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Partnerships in global health and collaborative governance: lessons learnt from the Division of Tropical and Humanitarian Medicine at the Geneva University Hospitals



In 2007 the “Crisp Report” on international partnerships increased interest in Northern countries on the way their links with Southern partners operated. Since its establishment in 2007 the Division of Tropical and Humanitarian Medicine at the Geneva University Hospitals has developed a variety of partnerships. Frameworks to assess these partnerships are needed and recent attention in the field of public management on collaborative governance may provide a useful approach for analyzing international collaborations.


Projects of the Division of Tropical and Humanitarian Medicine were analyzed by collaborators within the Division using the model proposed by Emerson and colleagues for collaborative governance, which comprises different components that assess the collaborative process.


International projects within the Division of Tropical and Humanitarian Medicine can be divided into four categories: Human resource development; Humanitarian response; Neglected Tropical Diseases and Noncommunicable diseases. For each of these projects there was a clear leader from the Division of Tropical and Humanitarian Medicine as well as a local counterpart. These individuals were seen as leaders both due to their role in establishing the collaboration as well as their technical expertise. Across these projects the actual partners vary greatly. This diversity means a wide range of contributions to the collaboration, but also complexity in managing different interests. A common definition of the collaborative aims in each of the projects is both a formal and informal process. Legal, financial and administrative aspects of the collaboration are the formal elements. These can be a challenge based on different administrative requirements. Friendship is part of the informal aspects and helps contribute to a relationship that is not exclusively professional.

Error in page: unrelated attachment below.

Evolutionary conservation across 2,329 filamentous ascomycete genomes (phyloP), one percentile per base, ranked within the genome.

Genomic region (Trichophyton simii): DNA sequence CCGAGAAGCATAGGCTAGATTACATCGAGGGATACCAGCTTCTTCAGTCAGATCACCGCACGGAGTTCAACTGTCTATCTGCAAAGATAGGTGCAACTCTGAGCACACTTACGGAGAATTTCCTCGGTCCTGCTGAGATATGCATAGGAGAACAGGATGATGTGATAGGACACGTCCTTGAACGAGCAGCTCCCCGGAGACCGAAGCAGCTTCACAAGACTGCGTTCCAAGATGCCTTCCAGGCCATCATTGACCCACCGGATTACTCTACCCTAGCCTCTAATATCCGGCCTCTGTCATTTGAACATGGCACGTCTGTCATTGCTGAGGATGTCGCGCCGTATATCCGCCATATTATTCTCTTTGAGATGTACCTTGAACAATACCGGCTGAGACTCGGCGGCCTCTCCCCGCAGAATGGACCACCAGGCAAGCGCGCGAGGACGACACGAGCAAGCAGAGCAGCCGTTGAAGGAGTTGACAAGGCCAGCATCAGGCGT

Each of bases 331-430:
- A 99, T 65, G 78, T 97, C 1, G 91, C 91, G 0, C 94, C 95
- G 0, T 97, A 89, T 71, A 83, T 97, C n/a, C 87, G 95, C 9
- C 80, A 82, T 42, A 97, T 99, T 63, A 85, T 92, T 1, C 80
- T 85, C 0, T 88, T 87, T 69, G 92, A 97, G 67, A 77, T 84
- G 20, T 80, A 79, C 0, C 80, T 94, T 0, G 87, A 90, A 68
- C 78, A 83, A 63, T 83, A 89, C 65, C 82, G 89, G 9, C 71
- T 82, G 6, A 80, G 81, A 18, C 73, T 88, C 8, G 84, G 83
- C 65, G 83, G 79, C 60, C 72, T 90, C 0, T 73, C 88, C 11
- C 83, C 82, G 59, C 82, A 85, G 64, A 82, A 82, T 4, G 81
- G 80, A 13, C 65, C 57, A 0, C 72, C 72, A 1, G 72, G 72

Using collaborative governance allows the complexity of managing partnerships to be presented. The framework used highlights the process of establishing collaborations, which is an element often negated by other more traditional models used in international partnerships. Applying the framework to the projects of the Division of Tropical and Humanitarian Medicine highlights the importance of shared values and interests, credibility of partners, formal and informal methods of management as well as friendship.


In 2007 the United Kingdom (UK) assessed the contribution of partnerships to improving global health and highlighted the responsibility of “Northern” based institutions [1]. This report emphasized both the challenges and opportunities that these international collaborations represent for partners in both the global North and South. In classifying international collaborations, Gaillard [2] divides these into: technical assistance; overseas training; institution building; institutional twinning and collaborative research. This is very similar to areas of international collaboration involving hospitals, which usually include activities around the themes of: training of health professionals; provision of actual health care; projects in improving management of facilities; use of innovative technologies and research [3]. The Division of Tropical and Humanitarian Medicine (DTHM) at the Geneva University Hospitals (HUG) in Switzerland is a rare example of a division within a public teaching hospital dedicated to improving health globally. Its activities can be divided into those benefitting the population of Geneva through its travel medicine clinics as well as those benefitting the wider global population through projects and research. Since its establishment in 2007 it has developed a variety of partnerships within the HUG and outside, in Geneva, Switzerland and throughout the world to address its core mission of “developing partnerships with local and international organizations, favoring an interdisciplinary and interactive approach, to enable improving access to health taking advantage of the skills available at the HUG and engaging them in international activities.” [4]. This builds on both the clinical expertise present within one of the leading academic Swiss hospitals, as well as Geneva being home to humanitarian principles and many international organizations and NGOs involved in global health.